“My Lords, the Government recognise the importance of allotment gardening for food provision, recreation and the sustainable regeneration of towns and cities. The Government are aware of the value of allotments to the whole community, as well as to the individuals who use them”.

Baroness Hayman, Parliamentary Under-Secretary of State, Department of the Environment, Transport and the Regions, quoted in Hansard, April 11, 1998


If you have read the most recent Newsletter then you will know that the Management Committee is still meeting on line via Zoom, sadly not all committee members have this technology and it does have its drawbacks i.e. sometimes connections fail and attendees disappear or either can’t be seen or heard. However we are able to deal with the important business of running the association. Such a meeting took place last night and it was felt that with changes made by the government it was time for an update.

I don’t want to get into the politics of whether the slow relaxing of rules is too early or whether the government have got it right or wrong. We as a committee care about one thing – your continued safety on the allotment fields. With that in mind here is the latest guidance, please take the time to read it –

We all continue to live through a crisis, the likes of which the country has never experienced before. The community spirit that exists on allotment sites has shone through over the past three months and is more important now than ever before.  Please continue to look out for one another during these very difficult times and take all the steps you can to reduce the risk of contagion from the Covid-19 virus when you visit the plot.

Covid-19 – The virus that causes Covid-19 is mainly transmitted through droplets generated when an infected person coughs, sneezes or speaks.  The droplets are too heavy to hang in the air and they quickly fall and contaminate floors and surfaces.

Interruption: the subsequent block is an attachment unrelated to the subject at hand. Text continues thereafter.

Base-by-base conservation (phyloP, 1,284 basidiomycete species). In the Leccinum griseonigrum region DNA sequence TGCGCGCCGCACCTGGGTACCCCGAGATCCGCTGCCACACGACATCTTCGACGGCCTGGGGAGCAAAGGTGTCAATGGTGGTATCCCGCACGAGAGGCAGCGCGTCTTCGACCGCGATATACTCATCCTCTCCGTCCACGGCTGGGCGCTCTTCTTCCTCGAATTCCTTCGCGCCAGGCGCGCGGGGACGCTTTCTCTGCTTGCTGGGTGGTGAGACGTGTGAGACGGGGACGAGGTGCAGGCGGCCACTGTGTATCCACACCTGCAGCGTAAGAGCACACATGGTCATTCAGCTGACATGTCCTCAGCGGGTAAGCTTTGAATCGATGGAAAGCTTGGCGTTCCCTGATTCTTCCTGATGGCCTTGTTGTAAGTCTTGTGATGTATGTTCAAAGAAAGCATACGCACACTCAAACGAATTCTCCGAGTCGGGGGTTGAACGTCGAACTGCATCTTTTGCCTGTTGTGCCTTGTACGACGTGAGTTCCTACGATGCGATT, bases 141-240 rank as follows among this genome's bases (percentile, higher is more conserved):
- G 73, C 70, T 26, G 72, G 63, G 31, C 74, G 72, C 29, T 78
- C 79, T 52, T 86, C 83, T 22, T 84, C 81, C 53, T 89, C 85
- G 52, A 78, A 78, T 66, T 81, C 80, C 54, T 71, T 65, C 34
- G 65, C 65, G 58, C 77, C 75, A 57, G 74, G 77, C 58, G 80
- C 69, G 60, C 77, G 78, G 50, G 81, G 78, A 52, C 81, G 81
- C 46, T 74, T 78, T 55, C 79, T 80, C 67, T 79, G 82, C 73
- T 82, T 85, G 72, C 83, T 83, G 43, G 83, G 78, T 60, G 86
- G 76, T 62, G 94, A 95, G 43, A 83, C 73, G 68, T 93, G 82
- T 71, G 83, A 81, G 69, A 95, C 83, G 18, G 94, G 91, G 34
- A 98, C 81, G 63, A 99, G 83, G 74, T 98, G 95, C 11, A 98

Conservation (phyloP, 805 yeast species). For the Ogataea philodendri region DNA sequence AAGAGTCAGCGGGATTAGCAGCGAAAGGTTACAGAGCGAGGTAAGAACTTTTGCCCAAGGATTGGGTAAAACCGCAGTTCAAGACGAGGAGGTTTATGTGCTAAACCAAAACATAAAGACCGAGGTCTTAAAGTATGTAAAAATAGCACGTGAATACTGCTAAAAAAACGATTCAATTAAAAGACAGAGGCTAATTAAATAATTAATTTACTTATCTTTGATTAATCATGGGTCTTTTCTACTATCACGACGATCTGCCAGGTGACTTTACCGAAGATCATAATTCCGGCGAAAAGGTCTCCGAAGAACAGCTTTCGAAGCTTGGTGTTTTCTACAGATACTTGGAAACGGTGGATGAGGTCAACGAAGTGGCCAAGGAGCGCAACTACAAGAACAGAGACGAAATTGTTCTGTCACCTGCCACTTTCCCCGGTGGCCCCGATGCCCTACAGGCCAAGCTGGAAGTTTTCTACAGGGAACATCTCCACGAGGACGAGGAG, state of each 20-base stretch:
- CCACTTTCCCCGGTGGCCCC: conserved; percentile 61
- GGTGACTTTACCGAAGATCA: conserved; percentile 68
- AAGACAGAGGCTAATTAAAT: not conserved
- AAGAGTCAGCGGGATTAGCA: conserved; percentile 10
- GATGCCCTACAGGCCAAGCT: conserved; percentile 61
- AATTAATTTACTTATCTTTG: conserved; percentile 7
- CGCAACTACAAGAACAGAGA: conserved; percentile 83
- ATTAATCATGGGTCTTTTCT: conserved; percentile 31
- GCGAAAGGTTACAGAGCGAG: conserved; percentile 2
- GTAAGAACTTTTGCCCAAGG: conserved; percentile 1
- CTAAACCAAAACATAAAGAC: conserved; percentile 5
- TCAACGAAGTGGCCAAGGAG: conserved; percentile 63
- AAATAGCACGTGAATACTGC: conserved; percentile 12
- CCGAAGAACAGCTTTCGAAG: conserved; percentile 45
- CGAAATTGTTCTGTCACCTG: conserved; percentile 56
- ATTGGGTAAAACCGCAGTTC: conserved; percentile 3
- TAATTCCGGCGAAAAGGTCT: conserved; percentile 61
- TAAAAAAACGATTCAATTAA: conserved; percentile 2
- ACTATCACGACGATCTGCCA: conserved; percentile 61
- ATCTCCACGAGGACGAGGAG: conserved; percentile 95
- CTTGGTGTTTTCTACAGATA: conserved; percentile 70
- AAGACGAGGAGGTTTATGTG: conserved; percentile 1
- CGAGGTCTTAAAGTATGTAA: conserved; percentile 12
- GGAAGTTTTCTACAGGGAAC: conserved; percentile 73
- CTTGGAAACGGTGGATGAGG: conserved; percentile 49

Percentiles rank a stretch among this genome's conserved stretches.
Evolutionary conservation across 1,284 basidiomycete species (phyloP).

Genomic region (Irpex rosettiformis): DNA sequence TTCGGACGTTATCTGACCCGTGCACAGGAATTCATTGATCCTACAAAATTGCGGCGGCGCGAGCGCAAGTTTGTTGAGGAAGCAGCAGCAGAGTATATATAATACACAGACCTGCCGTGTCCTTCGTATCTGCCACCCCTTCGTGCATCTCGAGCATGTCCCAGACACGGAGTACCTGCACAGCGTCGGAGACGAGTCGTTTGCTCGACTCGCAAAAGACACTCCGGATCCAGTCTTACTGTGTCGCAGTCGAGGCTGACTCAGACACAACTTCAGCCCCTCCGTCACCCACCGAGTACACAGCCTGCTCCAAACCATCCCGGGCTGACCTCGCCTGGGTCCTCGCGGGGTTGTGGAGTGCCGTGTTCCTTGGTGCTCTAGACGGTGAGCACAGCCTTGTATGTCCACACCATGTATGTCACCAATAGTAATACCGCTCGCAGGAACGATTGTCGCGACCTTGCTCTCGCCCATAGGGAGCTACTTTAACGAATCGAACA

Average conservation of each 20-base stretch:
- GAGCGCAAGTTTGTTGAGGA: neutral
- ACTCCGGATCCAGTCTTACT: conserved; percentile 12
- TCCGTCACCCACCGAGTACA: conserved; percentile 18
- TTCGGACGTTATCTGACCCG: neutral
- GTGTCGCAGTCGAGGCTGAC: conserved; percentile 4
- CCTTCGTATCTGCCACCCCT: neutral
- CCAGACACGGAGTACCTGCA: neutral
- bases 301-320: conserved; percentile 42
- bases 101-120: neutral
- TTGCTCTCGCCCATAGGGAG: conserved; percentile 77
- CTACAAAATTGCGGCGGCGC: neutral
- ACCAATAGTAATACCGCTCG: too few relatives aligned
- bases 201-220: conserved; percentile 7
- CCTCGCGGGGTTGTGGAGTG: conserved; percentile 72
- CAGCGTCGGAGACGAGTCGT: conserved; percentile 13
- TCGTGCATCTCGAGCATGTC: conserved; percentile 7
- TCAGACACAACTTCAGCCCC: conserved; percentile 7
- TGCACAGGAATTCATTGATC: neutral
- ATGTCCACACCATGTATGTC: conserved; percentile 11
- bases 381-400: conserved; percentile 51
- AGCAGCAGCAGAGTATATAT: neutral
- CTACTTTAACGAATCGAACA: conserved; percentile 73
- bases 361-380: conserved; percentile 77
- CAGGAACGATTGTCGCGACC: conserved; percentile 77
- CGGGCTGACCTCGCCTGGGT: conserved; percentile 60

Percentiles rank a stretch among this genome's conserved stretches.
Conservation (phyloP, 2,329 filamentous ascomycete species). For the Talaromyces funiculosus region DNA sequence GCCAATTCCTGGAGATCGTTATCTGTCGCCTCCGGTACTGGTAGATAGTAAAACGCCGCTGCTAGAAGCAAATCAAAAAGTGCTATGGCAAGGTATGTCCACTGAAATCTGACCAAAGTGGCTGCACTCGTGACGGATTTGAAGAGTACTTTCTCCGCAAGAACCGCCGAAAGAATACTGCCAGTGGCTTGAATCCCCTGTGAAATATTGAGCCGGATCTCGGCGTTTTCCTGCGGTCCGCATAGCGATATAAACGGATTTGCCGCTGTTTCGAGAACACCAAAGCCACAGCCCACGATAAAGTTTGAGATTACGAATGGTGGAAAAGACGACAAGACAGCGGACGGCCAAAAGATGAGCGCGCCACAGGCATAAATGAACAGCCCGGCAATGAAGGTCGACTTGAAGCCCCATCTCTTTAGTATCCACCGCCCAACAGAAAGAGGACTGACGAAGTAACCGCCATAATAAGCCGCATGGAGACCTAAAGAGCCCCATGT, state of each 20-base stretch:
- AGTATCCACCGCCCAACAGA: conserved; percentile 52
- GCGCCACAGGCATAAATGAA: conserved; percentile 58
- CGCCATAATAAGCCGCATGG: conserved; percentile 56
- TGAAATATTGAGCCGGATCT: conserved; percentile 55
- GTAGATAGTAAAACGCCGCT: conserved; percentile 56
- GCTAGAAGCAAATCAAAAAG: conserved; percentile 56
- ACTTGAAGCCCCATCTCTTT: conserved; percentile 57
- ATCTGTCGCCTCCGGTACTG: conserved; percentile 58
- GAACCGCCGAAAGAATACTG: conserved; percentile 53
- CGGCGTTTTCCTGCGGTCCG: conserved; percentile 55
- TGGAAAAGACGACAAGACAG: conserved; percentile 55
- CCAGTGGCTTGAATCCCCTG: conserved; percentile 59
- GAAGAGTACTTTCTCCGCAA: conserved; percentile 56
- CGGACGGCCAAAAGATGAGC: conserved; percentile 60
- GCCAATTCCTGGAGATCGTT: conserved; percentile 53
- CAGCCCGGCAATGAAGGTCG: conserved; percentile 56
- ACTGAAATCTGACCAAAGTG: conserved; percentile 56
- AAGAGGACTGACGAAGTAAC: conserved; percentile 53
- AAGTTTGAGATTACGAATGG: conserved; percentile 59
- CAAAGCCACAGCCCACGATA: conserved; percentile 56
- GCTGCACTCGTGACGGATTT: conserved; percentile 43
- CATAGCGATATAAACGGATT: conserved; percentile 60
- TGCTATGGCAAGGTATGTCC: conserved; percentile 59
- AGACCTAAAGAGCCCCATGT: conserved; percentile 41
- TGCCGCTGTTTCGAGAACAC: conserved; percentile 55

Smaller airborne particles can remain in the air for some time. You can be infected by breathing in the virus if you are within close proximity of a person who has Convid-19- hence the 2m social distancing requirement, or by touching a contaminated surface and then touching your eyes, nose or mouth before washing your hands.

As lockdown restrictions begin to ease it is important that plot-holders do not drop their guard and remember that those over 70 years of age, regardless of general health are particularly vulnerable and should be limiting any contact with people outside of their household.

You can visit the allotment with members of your household.

There is no time limit on how long you can spend at the allotment.

To ensure your family’s and everyone else’s safety at the plot –

  • Do not attend the plot if you have coronavirus symptoms or a family member is self-isolating.
  • Use hand sanitiser (should be 60% alcohol content) before entering the site and opening any gate locks.
  • Take a flask of hot water and wash your hands for 20 seconds after entering closing the lock. Dry with paper towels which are more effective as they remove dead skin scales on which virus and bacteria could sit.
  • DO NOT touch your face after using anything that has been touched by other people – use an elbow to work push taps for example.
  • Hand sanitise again for 20 seconds, before opening and closing the lock to leave the site.
  • Use hand sanitiser after closing the lock.
  • Wash hands when you get home.
  • Observe “Social Distancing” with each other 2-3 metres preferably more.
  • If you take your children to the plot, ensure that they stay within its confines and do not run around on communal paths and spaces.
  • Do not share tools.
  • Do not wash your hands in water troughs

Can you drive to your allotment? The rules on this have been relaxed and you can.

If you have hens or other livestock to care for at the plot, animal welfare considerations mean that this would be seen as essential travel even if further movement restrictions are put in place. Bees count as livestock.

The toilet at Decoy remains closed.

Field Managers have reported that most plots, with the exception of some elderly members have all been worked during this crisis. However there are plots that are not worked by elderly members which remain un-worked, it was agreed that the membership secretary would contact all members that have plots not being worked to ascertain their current status.

The Shop – The on-line ordering / payment system has worked exceptionally well and getting stock is becoming easier now. Ferai worked tirelessly to get stock into the shop during the period when garden centres were shut. This has resulted in a massive amount of work for him and last night Kevin Johns was voted back onto the committee as Assistant Shop Manager.